9 Self-Discipline Strategies That Work

· January 16, 2016

There they are…an apple and a piece of chocolate cake. And although you’ve promised yourself not to eat anything outside of your diet, you start to notice your hands nervously sneaking toward that chocolate cake in your refrigerator. Or…You go out to celebrate your best friend’s birthday with “a few” drinks, only to later wake up next to someone you don’t know or maybe even leaving the restaurant drunk as you reach for your car keys…

Do any of these situations sound familiar? Many times, a long-term goal of ours (i.e. losing weight) ends up competing with immediate rewards (like chocolate cake). However, that immediate pleasure can not only end up harming us, it can also damage our goals.

Why do we give in to temptation when we are fully committed to what we want to achieve?

It’s as if our impulsive nature follows us around in search of stimulants that will bring us immediate pleasure and directs our behavior (like it did in our search for that chocolate cake). Obviously, the magnitude of these impulses isn’t the same every time or for every person. In fact, these impulses are based on many different circumstances and mindsets. For example, we have all seen what we come home with after going to the grocery store while we were hungry!


But we also have a thoughtful side to us. This is the side of us that causes us to be mindful of the consequences to our actions. Thinking about what we are going to do requires a lot of resources and willpower. As difficult as it is, it’s worthwhile to be diligent. If we stick to it, something as simple as going to the gym can be transformed into a habit instead of a constant internal dilemma we have with ourselves while sitting on the couch.

So, are we born being self-disciplined or is it something we become?

Self-disciplined people are made. Through these individuals, we can learn a lot about how they kicked their tobacco habit, lost weight, trained for a marathon or studied for their entrance exams. Just remember, your goals don’t need to be exactly like theirs, just take note of their advice and apply it to any goal that you are looking to accomplish.

How do they do it?

  1. They are aware of the risks and negative consequences that can lead to harmful behaviors. To deal with these risks and consequences, they set aside “if…then” rules. For example: “If I eat a piece of chocolate cake, then I will not be able to maintain my weight goal for the week,” or “If someone offers me a cigarette, then I won’t accept it,” or “If I don’t train today, then I won’t be able to make any progress,” etc. Imagining the many different situations that we could end up facing and how we will respond helps us to stay on track in achieving our goals.
  2. They increase the importance of their personal goals by explaining their objectives and plan of action to their friends and family. By adding a verbal element, their strategy of telling those around them reinforces their goals and holds them accountable for staying on track and eliminating unnecessary distractions.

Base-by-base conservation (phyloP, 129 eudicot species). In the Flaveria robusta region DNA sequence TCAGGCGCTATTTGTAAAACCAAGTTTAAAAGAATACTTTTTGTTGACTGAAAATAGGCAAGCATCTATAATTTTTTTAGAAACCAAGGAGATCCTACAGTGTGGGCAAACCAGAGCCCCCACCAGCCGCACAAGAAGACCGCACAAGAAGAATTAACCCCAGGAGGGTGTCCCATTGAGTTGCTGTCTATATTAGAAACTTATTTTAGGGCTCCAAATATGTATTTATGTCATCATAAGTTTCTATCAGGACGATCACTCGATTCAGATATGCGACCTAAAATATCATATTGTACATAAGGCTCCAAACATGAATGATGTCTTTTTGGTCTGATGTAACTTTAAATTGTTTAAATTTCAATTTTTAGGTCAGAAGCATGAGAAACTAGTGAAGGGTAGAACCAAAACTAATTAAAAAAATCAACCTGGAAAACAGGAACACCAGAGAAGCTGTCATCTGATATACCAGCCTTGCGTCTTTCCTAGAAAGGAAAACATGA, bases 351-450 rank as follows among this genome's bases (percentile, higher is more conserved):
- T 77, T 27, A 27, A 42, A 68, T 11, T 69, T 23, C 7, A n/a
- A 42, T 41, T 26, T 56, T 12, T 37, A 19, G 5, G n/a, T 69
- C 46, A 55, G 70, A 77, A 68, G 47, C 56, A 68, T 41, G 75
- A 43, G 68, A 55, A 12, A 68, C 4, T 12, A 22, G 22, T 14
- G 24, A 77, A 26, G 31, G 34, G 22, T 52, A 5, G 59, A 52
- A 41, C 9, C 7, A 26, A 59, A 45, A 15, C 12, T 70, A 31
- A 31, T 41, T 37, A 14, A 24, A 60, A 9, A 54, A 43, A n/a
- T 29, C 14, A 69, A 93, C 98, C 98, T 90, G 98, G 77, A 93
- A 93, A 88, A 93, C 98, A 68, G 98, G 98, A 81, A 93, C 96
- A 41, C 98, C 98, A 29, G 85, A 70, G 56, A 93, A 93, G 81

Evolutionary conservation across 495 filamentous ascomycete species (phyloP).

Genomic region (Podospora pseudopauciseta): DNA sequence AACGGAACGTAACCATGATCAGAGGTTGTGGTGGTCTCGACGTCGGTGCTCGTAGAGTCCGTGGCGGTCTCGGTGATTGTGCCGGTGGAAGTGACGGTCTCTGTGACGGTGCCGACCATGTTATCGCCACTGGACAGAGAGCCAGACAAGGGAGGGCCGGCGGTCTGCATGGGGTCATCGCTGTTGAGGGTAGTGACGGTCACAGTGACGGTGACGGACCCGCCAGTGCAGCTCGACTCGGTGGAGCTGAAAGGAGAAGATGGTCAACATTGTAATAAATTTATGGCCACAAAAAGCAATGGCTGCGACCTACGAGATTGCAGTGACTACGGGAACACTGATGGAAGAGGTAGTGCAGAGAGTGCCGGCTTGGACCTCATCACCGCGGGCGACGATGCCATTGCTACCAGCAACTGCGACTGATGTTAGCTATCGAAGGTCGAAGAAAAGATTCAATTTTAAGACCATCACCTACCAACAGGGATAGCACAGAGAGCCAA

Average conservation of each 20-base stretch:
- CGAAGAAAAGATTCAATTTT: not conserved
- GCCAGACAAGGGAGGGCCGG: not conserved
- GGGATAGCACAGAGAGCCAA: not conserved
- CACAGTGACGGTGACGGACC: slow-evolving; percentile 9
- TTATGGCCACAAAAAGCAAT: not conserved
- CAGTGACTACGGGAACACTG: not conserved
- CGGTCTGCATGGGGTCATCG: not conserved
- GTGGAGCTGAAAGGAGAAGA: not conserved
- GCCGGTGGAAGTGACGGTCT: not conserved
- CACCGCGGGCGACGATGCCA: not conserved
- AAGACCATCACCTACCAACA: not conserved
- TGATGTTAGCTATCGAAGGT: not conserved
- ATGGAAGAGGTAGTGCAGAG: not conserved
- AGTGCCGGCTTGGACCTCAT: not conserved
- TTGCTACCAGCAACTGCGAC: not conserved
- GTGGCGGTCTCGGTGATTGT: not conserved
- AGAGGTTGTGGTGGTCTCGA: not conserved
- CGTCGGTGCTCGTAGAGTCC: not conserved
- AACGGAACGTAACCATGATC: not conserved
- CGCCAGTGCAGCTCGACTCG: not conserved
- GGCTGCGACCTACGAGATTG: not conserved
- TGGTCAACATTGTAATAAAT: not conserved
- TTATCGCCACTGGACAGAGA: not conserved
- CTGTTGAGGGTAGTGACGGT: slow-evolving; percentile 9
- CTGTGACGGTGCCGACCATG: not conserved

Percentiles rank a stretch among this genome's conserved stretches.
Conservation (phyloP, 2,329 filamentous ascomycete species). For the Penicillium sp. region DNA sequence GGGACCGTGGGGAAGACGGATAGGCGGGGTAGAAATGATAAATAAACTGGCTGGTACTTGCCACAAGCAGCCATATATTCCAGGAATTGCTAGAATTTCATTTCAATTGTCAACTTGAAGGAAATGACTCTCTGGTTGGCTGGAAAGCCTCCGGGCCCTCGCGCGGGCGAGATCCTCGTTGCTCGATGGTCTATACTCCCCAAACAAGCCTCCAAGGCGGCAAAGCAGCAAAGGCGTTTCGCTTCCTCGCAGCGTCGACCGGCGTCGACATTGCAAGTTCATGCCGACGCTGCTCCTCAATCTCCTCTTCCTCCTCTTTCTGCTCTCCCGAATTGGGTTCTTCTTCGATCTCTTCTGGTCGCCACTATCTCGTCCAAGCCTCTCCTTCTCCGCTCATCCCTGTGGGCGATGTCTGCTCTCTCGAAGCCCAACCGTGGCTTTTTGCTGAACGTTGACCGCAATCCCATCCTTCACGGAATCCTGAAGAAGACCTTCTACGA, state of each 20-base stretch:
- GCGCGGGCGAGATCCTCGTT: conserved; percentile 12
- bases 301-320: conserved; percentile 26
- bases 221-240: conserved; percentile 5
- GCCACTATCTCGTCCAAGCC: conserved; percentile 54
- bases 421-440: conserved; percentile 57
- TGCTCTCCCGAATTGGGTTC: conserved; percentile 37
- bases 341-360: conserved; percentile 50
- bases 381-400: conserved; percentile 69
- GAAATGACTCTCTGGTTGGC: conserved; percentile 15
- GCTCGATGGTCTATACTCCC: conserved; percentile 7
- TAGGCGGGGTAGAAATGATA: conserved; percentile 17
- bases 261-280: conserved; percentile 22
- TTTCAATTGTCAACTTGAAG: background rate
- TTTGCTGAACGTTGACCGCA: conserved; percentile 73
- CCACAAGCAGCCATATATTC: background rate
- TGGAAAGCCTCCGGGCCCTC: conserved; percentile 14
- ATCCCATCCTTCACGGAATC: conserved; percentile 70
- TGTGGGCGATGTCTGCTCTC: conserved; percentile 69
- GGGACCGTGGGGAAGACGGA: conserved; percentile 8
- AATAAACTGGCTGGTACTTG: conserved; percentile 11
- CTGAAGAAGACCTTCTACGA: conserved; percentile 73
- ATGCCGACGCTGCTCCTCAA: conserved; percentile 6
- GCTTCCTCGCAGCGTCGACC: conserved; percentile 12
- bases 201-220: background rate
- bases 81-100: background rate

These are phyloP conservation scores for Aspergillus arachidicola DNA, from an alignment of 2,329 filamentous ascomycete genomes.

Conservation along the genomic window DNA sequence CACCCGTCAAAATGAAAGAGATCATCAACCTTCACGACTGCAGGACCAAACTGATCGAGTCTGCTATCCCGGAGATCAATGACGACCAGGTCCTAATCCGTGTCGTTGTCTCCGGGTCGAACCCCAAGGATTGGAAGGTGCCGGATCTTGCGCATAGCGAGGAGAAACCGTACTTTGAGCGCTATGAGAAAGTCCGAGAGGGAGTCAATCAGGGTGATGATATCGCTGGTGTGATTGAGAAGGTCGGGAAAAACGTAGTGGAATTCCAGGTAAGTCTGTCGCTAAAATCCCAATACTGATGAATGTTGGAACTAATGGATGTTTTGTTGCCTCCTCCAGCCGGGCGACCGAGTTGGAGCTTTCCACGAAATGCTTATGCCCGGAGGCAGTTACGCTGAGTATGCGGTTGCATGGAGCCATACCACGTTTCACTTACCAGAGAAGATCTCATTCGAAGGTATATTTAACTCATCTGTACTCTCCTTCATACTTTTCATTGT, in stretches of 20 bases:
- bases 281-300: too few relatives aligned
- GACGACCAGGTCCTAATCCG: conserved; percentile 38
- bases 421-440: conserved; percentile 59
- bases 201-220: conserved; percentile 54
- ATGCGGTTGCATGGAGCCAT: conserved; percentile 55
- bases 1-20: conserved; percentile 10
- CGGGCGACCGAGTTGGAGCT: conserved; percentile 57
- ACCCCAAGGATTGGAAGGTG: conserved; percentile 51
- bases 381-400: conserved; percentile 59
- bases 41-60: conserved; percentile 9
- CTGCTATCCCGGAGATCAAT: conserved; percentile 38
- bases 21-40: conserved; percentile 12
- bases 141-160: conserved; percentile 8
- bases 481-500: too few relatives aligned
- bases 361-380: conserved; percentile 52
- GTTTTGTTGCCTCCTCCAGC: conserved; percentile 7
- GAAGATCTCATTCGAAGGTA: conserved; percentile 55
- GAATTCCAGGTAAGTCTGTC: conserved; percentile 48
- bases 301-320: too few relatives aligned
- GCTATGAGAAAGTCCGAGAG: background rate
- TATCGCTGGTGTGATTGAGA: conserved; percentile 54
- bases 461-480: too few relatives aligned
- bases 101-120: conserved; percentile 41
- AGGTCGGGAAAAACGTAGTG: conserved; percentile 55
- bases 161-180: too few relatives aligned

3. They convert their large goals into smaller steps or actions that they need to complete. For example: this week I’m going to plan on losing one pound. To do this, I will either go to the gym one more day than I did last week or walk for 2 hours a day for 5 days this week.
  4. They celebrate the “small wins” while working to achieve their goals. Sure, not having lost those 10 pounds yet may frustrate us when we think about all that we still have to do before we ultimately succeed, but every pound we lose, every cigarette we skip, etc. shouldn’t go unnoticed. Give yourself a pat on the back!
  5. They also use the “if…then” strategy in order to prepare themselves for anything they may come up against while working to achieve their goals.
  6. They associate their established impulses with an external image. For example: the image of a piece of chocolate cake is associated with a lump of fat, or a bottle of gin is associated with a car accident, etc.
  7. They train their memory. Ok, this may sound like something weird, but the more memories we have to draw upon, the better able we are to make educated decisions.
  8. They think about the situations that present high health risks and try to avoid them.
  9. They take time out to rest and restore themselves so that they don’t wear out their mental resources or loose their motivation. When we are always fighting against those impulses that get in the way of achieving what we want, it’s especially important to set aside moments of rest and allow ourselves a bit of a detour. However, we need to make sure there are guidelines when taking a break. We should remain flexible, but we don’t want to go completely off track and erase all of the hard work we have put forth toward reaching our goals.

All in all, the path of self-discipline is found by controlling ourselves during times of temptation and making the most out of our strengths. So, the next time you find yourself in a dilemma that involves immediate satisfaction and a long-term goal, don’t forget to imagine your thoughts and impulses fighting against one another. Which one are you going to let win?